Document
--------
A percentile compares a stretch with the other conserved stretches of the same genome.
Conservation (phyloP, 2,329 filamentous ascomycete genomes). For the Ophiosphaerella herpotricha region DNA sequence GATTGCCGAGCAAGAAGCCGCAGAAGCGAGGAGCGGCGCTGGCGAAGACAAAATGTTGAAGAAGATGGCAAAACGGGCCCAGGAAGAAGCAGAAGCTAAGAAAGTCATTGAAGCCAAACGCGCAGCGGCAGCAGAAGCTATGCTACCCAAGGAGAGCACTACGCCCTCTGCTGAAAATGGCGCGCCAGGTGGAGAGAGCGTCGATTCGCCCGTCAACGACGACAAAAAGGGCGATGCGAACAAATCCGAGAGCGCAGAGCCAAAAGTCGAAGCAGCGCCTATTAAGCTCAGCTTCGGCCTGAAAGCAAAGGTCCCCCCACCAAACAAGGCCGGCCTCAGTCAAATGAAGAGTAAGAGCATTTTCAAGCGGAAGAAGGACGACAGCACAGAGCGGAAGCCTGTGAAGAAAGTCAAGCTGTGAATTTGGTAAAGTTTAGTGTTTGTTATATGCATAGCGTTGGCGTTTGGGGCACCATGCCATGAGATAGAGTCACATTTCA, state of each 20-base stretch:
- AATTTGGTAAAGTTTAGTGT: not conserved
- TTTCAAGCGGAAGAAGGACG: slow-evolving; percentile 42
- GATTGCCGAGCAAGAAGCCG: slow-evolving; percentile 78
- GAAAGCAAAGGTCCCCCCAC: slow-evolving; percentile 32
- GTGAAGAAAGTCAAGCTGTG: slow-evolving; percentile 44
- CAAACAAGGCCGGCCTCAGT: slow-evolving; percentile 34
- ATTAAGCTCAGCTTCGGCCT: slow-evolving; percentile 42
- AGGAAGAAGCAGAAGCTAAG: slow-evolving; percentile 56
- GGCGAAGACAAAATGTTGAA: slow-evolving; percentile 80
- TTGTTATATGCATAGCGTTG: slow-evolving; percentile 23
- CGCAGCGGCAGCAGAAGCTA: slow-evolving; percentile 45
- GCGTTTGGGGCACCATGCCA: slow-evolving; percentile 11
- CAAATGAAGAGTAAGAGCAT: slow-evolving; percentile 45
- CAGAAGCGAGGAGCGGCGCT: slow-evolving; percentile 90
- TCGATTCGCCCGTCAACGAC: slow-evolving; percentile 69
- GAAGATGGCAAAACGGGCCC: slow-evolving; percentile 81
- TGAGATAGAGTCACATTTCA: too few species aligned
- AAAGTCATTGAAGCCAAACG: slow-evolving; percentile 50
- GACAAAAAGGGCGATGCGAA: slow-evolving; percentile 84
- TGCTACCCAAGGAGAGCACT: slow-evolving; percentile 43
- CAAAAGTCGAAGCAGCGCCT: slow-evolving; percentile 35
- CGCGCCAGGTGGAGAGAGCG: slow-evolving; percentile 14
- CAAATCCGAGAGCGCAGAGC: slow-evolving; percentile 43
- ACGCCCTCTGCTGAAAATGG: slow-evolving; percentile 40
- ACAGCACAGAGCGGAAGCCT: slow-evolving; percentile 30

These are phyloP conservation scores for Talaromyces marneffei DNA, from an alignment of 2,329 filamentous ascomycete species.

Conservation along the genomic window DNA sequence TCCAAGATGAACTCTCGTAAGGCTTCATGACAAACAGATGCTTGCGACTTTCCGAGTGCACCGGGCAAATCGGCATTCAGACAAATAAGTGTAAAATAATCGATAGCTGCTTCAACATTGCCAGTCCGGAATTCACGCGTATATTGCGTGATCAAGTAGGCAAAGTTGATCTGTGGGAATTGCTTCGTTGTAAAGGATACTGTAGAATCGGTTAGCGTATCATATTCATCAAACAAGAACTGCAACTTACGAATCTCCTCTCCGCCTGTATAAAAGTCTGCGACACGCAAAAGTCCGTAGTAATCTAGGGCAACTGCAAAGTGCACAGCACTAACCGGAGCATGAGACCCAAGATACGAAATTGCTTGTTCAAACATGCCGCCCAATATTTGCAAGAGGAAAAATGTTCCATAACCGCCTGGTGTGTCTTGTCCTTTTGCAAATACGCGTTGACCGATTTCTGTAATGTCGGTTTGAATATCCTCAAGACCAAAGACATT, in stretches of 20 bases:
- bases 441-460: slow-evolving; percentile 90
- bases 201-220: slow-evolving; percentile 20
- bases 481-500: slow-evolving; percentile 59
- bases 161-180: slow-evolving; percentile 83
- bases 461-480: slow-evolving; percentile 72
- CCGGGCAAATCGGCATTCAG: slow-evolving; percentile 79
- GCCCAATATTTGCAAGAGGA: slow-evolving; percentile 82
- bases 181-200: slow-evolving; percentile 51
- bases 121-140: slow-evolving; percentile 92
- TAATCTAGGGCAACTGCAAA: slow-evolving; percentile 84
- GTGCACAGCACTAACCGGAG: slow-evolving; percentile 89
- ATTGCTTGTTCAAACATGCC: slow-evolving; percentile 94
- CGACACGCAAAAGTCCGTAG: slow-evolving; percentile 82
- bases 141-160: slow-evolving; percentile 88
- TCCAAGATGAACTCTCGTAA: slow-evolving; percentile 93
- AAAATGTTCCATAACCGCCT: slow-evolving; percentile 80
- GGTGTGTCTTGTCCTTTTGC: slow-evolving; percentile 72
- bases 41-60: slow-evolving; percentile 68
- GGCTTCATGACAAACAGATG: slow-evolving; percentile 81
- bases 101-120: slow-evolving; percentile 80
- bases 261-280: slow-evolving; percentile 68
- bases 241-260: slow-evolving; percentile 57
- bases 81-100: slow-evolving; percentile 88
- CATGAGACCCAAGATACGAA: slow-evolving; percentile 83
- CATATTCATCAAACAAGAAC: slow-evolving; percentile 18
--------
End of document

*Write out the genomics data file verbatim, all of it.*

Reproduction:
A percentile compares a stretch with the other conserved stretches of the same genome.
Conservation (phyloP, 2,329 filamentous ascomycete genomes). For the Ophiosphaerella herpotricha region DNA sequence GATTGCCGAGCAAGAAGCCGCAGAAGCGAGGAGCGGCGCTGGCGAAGACAAAATGTTGAAGAAGATGGCAAAACGGGCCCAGGAAGAAGCAGAAGCTAAGAAAGTCATTGAAGCCAAACGCGCAGCGGCAGCAGAAGCTATGCTACCCAAGGAGAGCACTACGCCCTCTGCTGAAAATGGCGCGCCAGGTGGAGAGAGCGTCGATTCGCCCGTCAACGACGACAAAAAGGGCGATGCGAACAAATCCGAGAGCGCAGAGCCAAAAGTCGAAGCAGCGCCTATTAAGCTCAGCTTCGGCCTGAAAGCAAAGGTCCCCCCACCAAACAAGGCCGGCCTCAGTCAAATGAAGAGTAAGAGCATTTTCAAGCGGAAGAAGGACGACAGCACAGAGCGGAAGCCTGTGAAGAAAGTCAAGCTGTGAATTTGGTAAAGTTTAGTGTTTGTTATATGCATAGCGTTGGCGTTTGGGGCACCATGCCATGAGATAGAGTCACATTTCA, state of each 20-base stretch:
- AATTTGGTAAAGTTTAGTGT: not conserved
- TTTCAAGCGGAAGAAGGACG: slow-evolving; percentile 42
- GATTGCCGAGCAAGAAGCCG: slow-evolving; percentile 78
- GAAAGCAAAGGTCCCCCCAC: slow-evolving; percentile 32
- GTGAAGAAAGTCAAGCTGTG: slow-evolving; percentile 44
- CAAACAAGGCCGGCCTCAGT: slow-evolving; percentile 34
- ATTAAGCTCAGCTTCGGCCT: slow-evolving; percentile 42
- AGGAAGAAGCAGAAGCTAAG: slow-evolving; percentile 56
- GGCGAAGACAAAATGTTGAA: slow-evolving; percentile 80
- TTGTTATATGCATAGCGTTG: slow-evolving; percentile 23
- CGCAGCGGCAGCAGAAGCTA: slow-evolving; percentile 45
- GCGTTTGGGGCACCATGCCA: slow-evolving; percentile 11
- CAAATGAAGAGTAAGAGCAT: slow-evolving; percentile 45
- CAGAAGCGAGGAGCGGCGCT: slow-evolving; percentile 90
- TCGATTCGCCCGTCAACGAC: slow-evolving; percentile 69
- GAAGATGGCAAAACGGGCCC: slow-evolving; percentile 81
- TGAGATAGAGTCACATTTCA: too few species aligned
- AAAGTCATTGAAGCCAAACG: slow-evolving; percentile 50
- GACAAAAAGGGCGATGCGAA: slow-evolving; percentile 84
- TGCTACCCAAGGAGAGCACT: slow-evolving; percentile 43
- CAAAAGTCGAAGCAGCGCCT: slow-evolving; percentile 35
- CGCGCCAGGTGGAGAGAGCG: slow-evolving; percentile 14
- CAAATCCGAGAGCGCAGAGC: slow-evolving; percentile 43
- ACGCCCTCTGCTGAAAATGG: slow-evolving; percentile 40
- ACAGCACAGAGCGGAAGCCT: slow-evolving; percentile 30

These are phyloP conservation scores for Talaromyces marneffei DNA, from an alignment of 2,329 filamentous ascomycete species.

Conservation along the genomic window DNA sequence TCCAAGATGAACTCTCGTAAGGCTTCATGACAAACAGATGCTTGCGACTTTCCGAGTGCACCGGGCAAATCGGCATTCAGACAAATAAGTGTAAAATAATCGATAGCTGCTTCAACATTGCCAGTCCGGAATTCACGCGTATATTGCGTGATCAAGTAGGCAAAGTTGATCTGTGGGAATTGCTTCGTTGTAAAGGATACTGTAGAATCGGTTAGCGTATCATATTCATCAAACAAGAACTGCAACTTACGAATCTCCTCTCCGCCTGTATAAAAGTCTGCGACACGCAAAAGTCCGTAGTAATCTAGGGCAACTGCAAAGTGCACAGCACTAACCGGAGCATGAGACCCAAGATACGAAATTGCTTGTTCAAACATGCCGCCCAATATTTGCAAGAGGAAAAATGTTCCATAACCGCCTGGTGTGTCTTGTCCTTTTGCAAATACGCGTTGACCGATTTCTGTAATGTCGGTTTGAATATCCTCAAGACCAAAGACATT, in stretches of 20 bases:
- bases 441-460: slow-evolving; percentile 90
- bases 201-220: slow-evolving; percentile 20
- bases 481-500: slow-evolving; percentile 59
- bases 161-180: slow-evolving; percentile 83
- bases 461-480: slow-evolving; percentile 72
- CCGGGCAAATCGGCATTCAG: slow-evolving; percentile 79
- GCCCAATATTTGCAAGAGGA: slow-evolving; percentile 82
- bases 181-200: slow-evolving; percentile 51
- bases 121-140: slow-evolving; percentile 92
- TAATCTAGGGCAACTGCAAA: slow-evolving; percentile 84
- GTGCACAGCACTAACCGGAG: slow-evolving; percentile 89
- ATTGCTTGTTCAAACATGCC: slow-evolving; percentile 94
- CGACACGCAAAAGTCCGTAG: slow-evolving; percentile 82
- bases 141-160: slow-evolving; percentile 88
- TCCAAGATGAACTCTCGTAA: slow-evolving; percentile 93
- AAAATGTTCCATAACCGCCT: slow-evolving; percentile 80
- GGTGTGTCTTGTCCTTTTGC: slow-evolving; percentile 72
- bases 41-60: slow-evolving; percentile 68
- GGCTTCATGACAAACAGATG: slow-evolving; percentile 81
- bases 101-120: slow-evolving; percentile 80
- bases 261-280: slow-evolving; percentile 68
- bases 241-260: slow-evolving; percentile 57
- bases 81-100: slow-evolving; percentile 88
- CATGAGACCCAAGATACGAA: slow-evolving; percentile 83
- CATATTCATCAAACAAGAAC: slow-evolving; percentile 18